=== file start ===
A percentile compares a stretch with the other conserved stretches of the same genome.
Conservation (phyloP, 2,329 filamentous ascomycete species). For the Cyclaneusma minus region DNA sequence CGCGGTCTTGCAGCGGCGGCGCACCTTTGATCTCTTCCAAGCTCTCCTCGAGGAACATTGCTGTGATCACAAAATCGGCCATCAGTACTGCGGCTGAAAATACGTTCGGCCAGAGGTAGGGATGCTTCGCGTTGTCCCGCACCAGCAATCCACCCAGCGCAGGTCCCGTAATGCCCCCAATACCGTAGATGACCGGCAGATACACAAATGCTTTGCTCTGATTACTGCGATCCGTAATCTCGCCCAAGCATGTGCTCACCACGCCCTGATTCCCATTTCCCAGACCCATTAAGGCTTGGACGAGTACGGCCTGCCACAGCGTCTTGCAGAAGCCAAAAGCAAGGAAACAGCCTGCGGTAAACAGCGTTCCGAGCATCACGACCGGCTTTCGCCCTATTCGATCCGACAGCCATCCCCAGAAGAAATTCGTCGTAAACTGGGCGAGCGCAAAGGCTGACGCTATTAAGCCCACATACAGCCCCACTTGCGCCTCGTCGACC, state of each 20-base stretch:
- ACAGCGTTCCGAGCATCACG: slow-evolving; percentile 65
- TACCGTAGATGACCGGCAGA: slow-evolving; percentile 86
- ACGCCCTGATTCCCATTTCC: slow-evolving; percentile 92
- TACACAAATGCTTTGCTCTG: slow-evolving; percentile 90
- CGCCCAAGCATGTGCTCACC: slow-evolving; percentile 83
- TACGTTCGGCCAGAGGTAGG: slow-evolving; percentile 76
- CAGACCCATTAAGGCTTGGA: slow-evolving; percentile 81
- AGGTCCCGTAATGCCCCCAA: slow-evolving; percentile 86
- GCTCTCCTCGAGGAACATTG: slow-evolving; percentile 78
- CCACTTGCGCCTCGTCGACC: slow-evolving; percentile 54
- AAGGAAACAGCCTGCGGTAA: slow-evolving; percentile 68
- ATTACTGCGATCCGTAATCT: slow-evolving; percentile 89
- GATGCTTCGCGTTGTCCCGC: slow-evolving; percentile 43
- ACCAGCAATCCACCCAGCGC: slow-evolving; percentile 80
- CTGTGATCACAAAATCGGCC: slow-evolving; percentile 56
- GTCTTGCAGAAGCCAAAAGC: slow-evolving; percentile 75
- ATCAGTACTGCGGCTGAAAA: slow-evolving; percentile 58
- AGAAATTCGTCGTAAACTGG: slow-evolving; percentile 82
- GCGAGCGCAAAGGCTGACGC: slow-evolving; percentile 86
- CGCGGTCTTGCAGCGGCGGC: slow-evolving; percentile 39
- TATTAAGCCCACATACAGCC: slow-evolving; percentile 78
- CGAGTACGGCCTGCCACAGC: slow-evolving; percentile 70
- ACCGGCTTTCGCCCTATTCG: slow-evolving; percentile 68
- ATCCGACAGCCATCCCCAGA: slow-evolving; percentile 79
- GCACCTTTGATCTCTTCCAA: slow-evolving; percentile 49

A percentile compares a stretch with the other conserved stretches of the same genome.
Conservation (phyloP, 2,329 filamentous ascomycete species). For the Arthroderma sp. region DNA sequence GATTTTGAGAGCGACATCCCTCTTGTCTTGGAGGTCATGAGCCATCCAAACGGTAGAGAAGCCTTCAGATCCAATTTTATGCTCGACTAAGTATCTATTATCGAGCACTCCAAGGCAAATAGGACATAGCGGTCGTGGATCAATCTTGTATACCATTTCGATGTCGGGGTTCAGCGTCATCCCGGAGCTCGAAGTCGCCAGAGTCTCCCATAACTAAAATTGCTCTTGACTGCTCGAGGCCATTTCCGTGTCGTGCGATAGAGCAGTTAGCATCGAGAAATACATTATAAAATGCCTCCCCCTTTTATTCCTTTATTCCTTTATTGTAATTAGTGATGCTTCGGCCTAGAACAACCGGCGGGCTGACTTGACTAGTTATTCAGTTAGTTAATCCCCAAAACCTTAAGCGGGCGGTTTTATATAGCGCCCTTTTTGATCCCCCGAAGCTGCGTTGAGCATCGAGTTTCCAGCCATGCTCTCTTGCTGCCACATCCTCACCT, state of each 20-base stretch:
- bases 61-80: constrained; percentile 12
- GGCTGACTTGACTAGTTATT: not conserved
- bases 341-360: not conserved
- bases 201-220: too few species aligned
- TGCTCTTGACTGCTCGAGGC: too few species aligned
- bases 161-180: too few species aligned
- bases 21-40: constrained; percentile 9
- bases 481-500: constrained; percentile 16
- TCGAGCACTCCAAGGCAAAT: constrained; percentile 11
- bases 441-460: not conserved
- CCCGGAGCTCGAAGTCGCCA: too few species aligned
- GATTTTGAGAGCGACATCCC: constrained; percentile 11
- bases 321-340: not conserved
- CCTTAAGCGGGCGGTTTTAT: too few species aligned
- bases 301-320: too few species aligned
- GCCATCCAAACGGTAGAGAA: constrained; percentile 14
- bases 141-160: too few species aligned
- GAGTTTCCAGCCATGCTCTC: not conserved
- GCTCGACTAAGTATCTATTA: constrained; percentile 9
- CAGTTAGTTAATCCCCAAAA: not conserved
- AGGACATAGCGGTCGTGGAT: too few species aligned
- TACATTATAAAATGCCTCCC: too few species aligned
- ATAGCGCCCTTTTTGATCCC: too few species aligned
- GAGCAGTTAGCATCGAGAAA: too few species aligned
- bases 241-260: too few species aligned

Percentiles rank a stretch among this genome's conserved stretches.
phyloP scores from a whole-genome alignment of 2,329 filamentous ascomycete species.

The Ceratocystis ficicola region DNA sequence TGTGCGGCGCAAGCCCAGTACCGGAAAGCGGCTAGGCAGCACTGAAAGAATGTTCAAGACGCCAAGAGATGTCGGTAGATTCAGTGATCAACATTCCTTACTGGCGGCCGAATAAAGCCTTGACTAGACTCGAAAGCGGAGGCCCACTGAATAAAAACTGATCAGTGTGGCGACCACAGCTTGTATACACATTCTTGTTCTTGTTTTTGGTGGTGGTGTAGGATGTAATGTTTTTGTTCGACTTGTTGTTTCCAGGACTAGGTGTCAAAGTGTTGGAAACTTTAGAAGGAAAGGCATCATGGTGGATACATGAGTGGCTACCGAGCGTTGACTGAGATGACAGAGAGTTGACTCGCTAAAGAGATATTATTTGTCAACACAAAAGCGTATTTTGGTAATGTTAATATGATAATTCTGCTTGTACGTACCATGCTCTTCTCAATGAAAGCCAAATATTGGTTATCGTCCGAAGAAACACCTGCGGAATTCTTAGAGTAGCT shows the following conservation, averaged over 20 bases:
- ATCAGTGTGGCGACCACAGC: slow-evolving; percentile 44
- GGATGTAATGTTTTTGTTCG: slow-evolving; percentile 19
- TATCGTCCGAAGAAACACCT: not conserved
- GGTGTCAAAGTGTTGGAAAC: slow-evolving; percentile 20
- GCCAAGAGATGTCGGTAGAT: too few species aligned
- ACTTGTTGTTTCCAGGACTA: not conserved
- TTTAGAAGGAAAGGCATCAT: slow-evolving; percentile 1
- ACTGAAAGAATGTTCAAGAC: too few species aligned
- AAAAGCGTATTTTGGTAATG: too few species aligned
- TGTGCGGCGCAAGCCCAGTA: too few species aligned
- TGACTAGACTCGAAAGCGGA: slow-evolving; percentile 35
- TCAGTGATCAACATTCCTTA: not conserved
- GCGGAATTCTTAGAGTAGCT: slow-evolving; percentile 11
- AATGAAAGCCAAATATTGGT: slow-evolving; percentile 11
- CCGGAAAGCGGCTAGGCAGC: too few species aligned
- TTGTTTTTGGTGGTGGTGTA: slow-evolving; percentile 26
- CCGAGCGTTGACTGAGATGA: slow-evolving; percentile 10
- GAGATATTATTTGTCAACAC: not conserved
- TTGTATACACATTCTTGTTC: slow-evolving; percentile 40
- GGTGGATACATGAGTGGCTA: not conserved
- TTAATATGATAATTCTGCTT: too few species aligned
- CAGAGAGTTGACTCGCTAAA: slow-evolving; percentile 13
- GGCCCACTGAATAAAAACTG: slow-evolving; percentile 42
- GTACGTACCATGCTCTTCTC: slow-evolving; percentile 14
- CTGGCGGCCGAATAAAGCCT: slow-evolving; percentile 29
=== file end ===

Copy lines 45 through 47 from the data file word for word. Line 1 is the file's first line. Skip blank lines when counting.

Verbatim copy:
- GCCATCCAAACGGTAGAGAA: constrained; percentile 14
- bases 141-160: too few species aligned
- GAGTTTCCAGCCATGCTCTC: not conserved